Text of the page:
B&W, 1947, 98m.
Directed by Henry Hathaway
Starring Victor Mature, Brian Donlevy, Coleen Gray, Richard Widmark, Taylor Holmes, Karl Malden
Signal One (Blu-ray & DVD) (UK RB/R2 HD/PAL), Fox (DVD) (US R1 NTSC), BFI (UK R2 PAL)
B&W, 1947, 98m.
The wave of film noir titles pouring out of Hollywood in the '40s and '50s managed to push the Production Code about as far as it could possibly, and far pushed harder than the rough and cynical Kiss of Death. Ostensibly a star vehicle for Victor Mature, it turned out to be a major calling card for newcomer Richard Widmark, who snagged an Oscar nomination for his giggling, terrifying psychopath who, in the film's most notorious scene, sends a helpless wheelchair-bound woman to her doom down a flight of stairs. It's no coincidence this was lumped together with classic horror monsters as the inspiration for the tortured movie buff psycho played by Dennis Christopher in the cult shocker Fade to Black; this is as close to pure horror as crime films got in the '40s.
Busted in a jewel robbery in the Chrysler Building, second-rate thief Nick Bianco (Mature) goes to jail instead of ratting on his partners to the DA, Louis D'Angelo (The Glass Key's Donlevy). That sacrificial move is intended to keep his family safe from harm, but when Nick's distraught wife kills herself, he decides to sing like a canary to get out and take care of his kids. Unfortunately that means ratting on the dangerous Tommy Udo (Widmark), who hates "squealers" and isn't above killing innocents to deliver a message. A new romance seems possible for Nick with the pretty Nettie (Gray), but soon he realizes the law can't help him stop Tommy - so he has to come up with another plan to save himself and his family.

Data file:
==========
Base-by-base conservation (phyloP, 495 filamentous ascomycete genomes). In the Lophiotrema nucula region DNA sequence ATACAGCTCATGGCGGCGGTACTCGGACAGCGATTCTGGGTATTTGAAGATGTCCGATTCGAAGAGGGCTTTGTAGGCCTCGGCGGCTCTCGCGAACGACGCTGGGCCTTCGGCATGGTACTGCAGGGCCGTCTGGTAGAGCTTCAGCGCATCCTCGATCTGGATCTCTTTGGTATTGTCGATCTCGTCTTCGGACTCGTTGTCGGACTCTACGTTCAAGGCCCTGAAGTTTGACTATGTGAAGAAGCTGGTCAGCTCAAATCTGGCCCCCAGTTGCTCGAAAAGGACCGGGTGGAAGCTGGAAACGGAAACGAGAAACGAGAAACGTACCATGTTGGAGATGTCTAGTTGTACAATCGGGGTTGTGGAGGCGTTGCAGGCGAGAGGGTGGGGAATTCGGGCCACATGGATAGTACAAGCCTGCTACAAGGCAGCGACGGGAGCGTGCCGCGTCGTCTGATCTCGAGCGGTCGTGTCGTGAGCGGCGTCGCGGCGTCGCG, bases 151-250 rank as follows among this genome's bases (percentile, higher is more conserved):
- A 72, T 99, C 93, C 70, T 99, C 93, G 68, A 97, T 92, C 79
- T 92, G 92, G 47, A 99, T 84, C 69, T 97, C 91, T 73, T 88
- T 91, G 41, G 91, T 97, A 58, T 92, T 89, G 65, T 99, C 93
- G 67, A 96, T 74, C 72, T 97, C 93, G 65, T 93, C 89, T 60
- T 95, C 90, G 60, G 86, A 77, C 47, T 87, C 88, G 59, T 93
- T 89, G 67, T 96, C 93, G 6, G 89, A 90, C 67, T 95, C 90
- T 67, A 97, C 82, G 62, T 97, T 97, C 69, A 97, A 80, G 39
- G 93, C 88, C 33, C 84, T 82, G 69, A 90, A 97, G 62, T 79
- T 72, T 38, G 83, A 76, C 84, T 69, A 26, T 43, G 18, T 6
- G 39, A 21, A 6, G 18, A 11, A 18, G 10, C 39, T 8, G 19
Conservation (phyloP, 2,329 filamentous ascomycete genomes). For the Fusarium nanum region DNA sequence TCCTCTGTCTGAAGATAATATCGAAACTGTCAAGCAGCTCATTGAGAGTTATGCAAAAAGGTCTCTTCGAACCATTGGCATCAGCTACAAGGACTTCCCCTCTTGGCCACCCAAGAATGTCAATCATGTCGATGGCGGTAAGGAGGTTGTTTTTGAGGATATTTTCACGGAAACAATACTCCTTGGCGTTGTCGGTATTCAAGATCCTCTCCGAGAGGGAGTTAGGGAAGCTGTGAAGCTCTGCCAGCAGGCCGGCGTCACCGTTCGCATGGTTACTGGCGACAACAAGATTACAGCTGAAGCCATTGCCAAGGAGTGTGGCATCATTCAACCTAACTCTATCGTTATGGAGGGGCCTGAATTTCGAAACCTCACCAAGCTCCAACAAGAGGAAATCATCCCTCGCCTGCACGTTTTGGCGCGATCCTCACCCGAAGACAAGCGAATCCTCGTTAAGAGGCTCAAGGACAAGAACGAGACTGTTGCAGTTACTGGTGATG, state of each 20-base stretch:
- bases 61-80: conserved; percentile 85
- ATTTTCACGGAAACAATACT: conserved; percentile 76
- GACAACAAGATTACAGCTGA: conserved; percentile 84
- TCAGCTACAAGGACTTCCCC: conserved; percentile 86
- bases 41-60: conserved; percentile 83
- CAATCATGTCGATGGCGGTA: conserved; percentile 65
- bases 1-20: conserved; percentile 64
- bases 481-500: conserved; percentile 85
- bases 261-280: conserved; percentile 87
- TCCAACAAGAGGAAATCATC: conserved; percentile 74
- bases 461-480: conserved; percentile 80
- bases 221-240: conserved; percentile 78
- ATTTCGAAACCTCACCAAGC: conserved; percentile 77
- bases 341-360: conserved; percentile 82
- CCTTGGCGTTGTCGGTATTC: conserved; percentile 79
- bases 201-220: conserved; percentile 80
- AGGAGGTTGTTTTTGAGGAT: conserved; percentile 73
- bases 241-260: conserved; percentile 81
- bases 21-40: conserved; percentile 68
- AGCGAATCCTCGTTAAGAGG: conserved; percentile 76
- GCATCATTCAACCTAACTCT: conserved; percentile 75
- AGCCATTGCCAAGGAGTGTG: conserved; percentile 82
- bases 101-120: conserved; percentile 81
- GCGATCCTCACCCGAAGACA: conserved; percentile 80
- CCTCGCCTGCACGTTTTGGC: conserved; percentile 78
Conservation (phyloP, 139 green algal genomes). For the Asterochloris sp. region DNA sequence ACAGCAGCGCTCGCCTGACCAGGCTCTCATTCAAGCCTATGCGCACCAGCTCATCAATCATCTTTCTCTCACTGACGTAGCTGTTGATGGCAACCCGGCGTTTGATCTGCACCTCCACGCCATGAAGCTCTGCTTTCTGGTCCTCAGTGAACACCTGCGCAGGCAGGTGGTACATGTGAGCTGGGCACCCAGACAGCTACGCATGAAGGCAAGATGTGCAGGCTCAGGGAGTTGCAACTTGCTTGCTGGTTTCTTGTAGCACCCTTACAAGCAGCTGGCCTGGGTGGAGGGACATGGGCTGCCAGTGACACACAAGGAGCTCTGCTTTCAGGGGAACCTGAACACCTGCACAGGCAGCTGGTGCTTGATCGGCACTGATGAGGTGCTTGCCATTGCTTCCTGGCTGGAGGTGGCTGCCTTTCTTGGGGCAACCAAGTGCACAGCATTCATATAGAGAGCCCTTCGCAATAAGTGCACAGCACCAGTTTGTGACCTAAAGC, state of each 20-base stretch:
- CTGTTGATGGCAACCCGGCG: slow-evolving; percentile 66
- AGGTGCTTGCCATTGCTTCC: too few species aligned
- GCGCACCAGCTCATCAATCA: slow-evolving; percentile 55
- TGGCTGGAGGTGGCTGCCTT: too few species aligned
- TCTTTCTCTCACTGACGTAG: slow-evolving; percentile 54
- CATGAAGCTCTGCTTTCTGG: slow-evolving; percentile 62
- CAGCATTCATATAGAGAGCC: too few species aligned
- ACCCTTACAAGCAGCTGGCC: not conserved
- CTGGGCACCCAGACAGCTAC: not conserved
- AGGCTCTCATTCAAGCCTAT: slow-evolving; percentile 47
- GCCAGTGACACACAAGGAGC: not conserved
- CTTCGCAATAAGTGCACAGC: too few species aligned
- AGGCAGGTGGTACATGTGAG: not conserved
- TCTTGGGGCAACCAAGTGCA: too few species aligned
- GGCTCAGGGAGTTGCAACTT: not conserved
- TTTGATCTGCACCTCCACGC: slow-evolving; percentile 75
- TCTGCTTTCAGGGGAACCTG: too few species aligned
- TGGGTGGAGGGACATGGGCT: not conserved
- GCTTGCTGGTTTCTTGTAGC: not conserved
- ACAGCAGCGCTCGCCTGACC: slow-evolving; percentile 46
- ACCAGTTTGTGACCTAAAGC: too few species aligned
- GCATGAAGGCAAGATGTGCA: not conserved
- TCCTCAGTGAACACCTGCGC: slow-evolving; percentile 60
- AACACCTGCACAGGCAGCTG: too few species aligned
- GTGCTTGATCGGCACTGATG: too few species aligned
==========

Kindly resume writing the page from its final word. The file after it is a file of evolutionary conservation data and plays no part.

One of the crown jewels in 20th Century Fox's impressive slate of crime films of the era, Kiss of Death remains a tense experience with a final third as nail-baiting as any of the competition. Even though the censors did crack down on a few elements (Nick's wife was originally shown on screen and suffered a much more traumatic fate, and Nick himself had a different fate in the prerelease version), it's a gritty and compelling piece of work from director Henry Hathaway (Niagara, Call Northside 777) and ace screenwriters Ben Hecht (Notorious, Scarface) and Charles Lederer (Ride the Pink Horse). The basic premise of a con trying to go straight but dealing with wild card criminals has been imitated many times, including a flawed official remake in 1995 with Nicolas Cage, David Caruso, and Samuel L. Jackson, but this remains the definitive telling.
Kiss of Death first hit DVD in 2005 from Fox, sporting a solid enough SD transfer, a new commentary by film historians James Ursini and Alain Silver focusing on the film's documentary-style elements (including filming in a real prison and using other found locations), and the trailer. Two years later, the BFI issued its own DVD containing the trailer, a liner notes booklet by Lee Server, and an 18-minute interview with Widmark conducted in 2002 at the National Film Theatre, discussing how he came up with some of the character's wilder traits including his use of an inhaler. However, you're best off with the 2016 editions on Blu-ray and DVD from the UK's Signal One Entertainment, the first time the commentary, Widmark interview, and trailer have all appeared in the same place. On top of that you get a gorgeous new HD transfer that gets the black levels down to their original inky intensity without sacrificing any detail, while the interior scenes benefit greatly from the enhanced resolution that brings out a fine texture of film grain. The LPCM mono audio sounds pristine as well. Essential viewing.